President Biden has informed Congress that he plans to end the COVID-19  national emergencies on May 11, 2023. While this is a promising sign of progress, it also means that the temporary extensions introduced during the pandemic will expire. This includes COBRA coverage, FSA and HRA run-out periods, and telehealth coverage.

For those who are not familiar, COBRA stands for Consolidated Omnibus Budget Reconciliation Act, which allows employees and their dependents to continue their health insurance coverage for a limited time after leaving their job. The end of the COVID-19 national emergency will end the extensions first announced in EBSA Disaster Relief Notice 2020-01, which provided qualified beneficiaries and COBRA members with more time to elect COBRA and make premium payments. The temporary extensions were retroactive to any deadline occurring March 1, 2020 until 60 days after the COVID-19 national emergency is declared over or until one year has passed, whichever occurred first.

For FSAs and HRAs, EBSA Disaster Relief Notice 2020-01 granted a temporary extension to run-out periods, giving participants additional time to submit claims for any active plan year they are enrolled in that has a run-out period ending between March 1, 2020 and 60 days after the COVID-19 national emergency is declared over.

On the other hand, telehealth coverage has been a vital tool during the pandemic. Prior to COVID-19, only Medicare enrollees in rural areas could use Medicare to cover telehealth appointments. However, the pandemic ushered in additional flexibility, allowing all Medicare enrollees to receive coverage of telehealth costs as they would in-person appointments. The $1.7 trillion spending bill that President Biden signed into law in December 2022 included an additional two-year extension of these provisions, so Medicare telehealth coverage provisions will remain in place through 2024.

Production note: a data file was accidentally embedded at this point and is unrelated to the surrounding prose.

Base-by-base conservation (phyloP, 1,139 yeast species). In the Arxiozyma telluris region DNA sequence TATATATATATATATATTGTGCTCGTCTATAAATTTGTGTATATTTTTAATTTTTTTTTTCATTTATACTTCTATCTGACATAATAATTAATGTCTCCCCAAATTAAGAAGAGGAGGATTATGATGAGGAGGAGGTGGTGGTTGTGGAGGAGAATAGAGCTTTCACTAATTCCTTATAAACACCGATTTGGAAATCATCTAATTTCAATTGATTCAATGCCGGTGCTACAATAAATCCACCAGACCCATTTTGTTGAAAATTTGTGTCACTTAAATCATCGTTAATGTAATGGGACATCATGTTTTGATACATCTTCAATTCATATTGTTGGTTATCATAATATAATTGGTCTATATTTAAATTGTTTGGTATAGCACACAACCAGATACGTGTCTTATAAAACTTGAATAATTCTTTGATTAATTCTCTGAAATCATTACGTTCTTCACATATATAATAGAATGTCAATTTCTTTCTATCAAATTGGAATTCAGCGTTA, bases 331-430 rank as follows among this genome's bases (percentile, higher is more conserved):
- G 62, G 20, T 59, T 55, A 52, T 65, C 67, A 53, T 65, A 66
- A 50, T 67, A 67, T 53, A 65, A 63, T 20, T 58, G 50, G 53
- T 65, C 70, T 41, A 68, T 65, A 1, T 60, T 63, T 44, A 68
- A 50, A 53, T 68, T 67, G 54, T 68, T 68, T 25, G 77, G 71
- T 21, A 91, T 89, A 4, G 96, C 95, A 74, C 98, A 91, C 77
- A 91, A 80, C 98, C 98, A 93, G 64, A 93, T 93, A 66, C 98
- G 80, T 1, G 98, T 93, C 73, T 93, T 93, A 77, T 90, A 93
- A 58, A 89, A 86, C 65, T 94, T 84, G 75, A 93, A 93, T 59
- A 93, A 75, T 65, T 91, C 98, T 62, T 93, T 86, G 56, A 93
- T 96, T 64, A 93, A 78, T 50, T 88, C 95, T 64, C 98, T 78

It’s important for employees to be aware of these changes and how they will affect their healthcare costs. Employers can communicate these changes to their employees through various channels, such as email newsletters, town hall meetings, or employee handbooks. Employers may also consider offering additional support and resources to help their employees navigate these changes, such as informational sessions with benefits providers or financial planning workshops. By being proactive and transparent about these changes, employers can help alleviate some of the anxiety and confusion that employees may be feeling about their healthcare costs.

So what’s next? With the national emergencies ending on May 11, 2023, it’s important for employers to communicate these changes with their employees as soon as possible.

For employers, this means reviewing any communications they have sent out related to the temporary extensions and making sure to update them to reflect the new end date. It’s also important for employers to provide resources and information to their employees to help them navigate these changes.
An important consideration is ensuring that employees will have access to the healthcare they need. This is particularly important for individuals who have been relying on telehealth appointments during the pandemic. With the end of the national emergencies, it’s possible that some insurance providers may no longer cover telehealth appointments. Employers should work with their benefits provider to understand any changes to telehealth coverage and communicate these changes to their employees.

One critical area that stands out among the rest is the emotional toll these changes may have on our workforce. The end of the national emergencies may cause anxiety and uncertainty for many individuals, particularly those who are still grappling with the effects of the pandemic. Employers may consider preparing ahead of time to offer support and resources to employees who may be struggling during this change. This could include; employee assistance programs, mental health resources, and flexible work arrangements.

In conclusion, the end of the COVID-19 national emergencies will have significant impacts on employee benefits, including COBRA, FSAs, and telehealth. Employers are encouraged to take steps to communicate these changes with their employees, provide resources and support to help employees navigate these changes, and ensure that employees have access to the healthcare they need. By taking these steps, employers can help their employees prepare for the end of the national emergencies and ensure a smooth transition to the post-pandemic world.

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